Astronaut Scott Kelly to Retire from NASA in April

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NASA astronaut Scott Kelly inside the cupola of the International Space Station, a special module that provides a 360-degree viewing of the Earth and the station. Photo NASA

NASA astronaut and one-year crew member Scott Kelly will retire from the agency, effective April 1. Kelly joined the astronaut corps in 1996 and currently holds the American record for most time spent in space.

After retiring, Kelly will continue to participate in the ongoing research related to his one-year mission. He will provide periodic medical samples and support other testing in much the same way that his twin brother, former astronaut Mark Kelly, made himself available for NASA’s Twins Study during his brother’s mission.

“This year-in-space mission was a profound challenge for all involved, and it gave me a unique perspective and a lot of time to reflect on what my next step should be on our continued journey to help further our capabilities in space and on Earth,” Kelly said. “My career with the Navy and NASA gave me an incredible chance to showcase public service to which I am dedicated, and what we can accomplish on the big challenges of our day. I am humbled and excited by new opportunities for me to support and share the amazing work NASA is doing to help us travel farther into the solar system and work with the next generation of science and technology leaders.”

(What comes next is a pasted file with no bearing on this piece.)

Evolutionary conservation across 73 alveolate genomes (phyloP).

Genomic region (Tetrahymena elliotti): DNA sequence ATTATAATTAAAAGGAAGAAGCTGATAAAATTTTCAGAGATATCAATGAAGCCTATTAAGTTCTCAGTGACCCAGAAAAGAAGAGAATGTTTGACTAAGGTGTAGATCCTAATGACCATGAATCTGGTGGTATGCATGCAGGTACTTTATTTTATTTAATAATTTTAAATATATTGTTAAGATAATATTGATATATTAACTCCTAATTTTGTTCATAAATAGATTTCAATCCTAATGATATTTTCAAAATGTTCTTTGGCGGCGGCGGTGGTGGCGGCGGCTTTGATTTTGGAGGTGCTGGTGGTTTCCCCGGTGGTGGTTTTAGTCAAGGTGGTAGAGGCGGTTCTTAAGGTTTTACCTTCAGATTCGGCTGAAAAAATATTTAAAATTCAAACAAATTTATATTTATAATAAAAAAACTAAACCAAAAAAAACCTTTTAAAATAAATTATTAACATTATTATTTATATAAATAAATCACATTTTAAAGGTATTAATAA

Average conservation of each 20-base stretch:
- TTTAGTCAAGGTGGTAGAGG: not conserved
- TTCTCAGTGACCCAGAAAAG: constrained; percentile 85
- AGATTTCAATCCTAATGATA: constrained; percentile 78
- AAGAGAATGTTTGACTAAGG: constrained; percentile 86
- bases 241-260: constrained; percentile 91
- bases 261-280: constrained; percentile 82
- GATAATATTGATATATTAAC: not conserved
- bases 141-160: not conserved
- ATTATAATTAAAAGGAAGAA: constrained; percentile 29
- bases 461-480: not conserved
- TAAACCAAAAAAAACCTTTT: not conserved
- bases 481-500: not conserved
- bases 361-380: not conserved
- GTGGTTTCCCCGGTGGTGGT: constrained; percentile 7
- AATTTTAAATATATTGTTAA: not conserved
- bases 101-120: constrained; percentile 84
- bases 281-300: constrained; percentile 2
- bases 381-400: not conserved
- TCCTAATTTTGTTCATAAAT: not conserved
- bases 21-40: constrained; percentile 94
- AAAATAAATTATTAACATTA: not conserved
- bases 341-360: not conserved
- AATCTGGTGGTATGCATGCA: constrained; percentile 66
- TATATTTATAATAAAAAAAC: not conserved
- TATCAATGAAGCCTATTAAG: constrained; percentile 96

Kelly flew in space four times, beginning with space shuttle Discovery’s trip to NASA’s Hubble Space Telescope on the STS-103 servicing mission in 1999. On his second mission, STS-118, he crossed the threshold of the International Space Station for the first time as commander of space shuttle Endeavour. He returned to the station for a six-month stay in 2010, commanding Expedition 26.

A veteran of spaceflight, Kelly accepted the opportunity to participate in NASA’s unprecedented yearlong space station mission, which aimed to expand the boundaries of space exploration beyond low-Earth orbit through the collection of critical data on how the human body responds to extended space missions. On this mission, Kelly eclipsed two American space records.

“Records are meant to be broken,” Kelly said. “I am looking forward to when these records in space are surpassed.”

Kelly broke the American record for most cumulative time in space during his one-year mission, accruing 520 days.

“Scott’s contributions to NASA are too many to name,” said Brian Kelly, director of Flight Operations at NASA’s Johnson Space Center in Houston. “In his year aboard the space station, he took part in experiments that will have far-reaching effects, helping us pave the way to putting humans on Mars and benefiting life on Earth. His passion for this work has helped give hundreds of thousands of people a better understanding of what NASA does, thanks in part to the numerous photos and updates he shared from space. We appreciate his years of service and anticipate many benefits to come from them, thanks to the research he’s supporting.”

NASA

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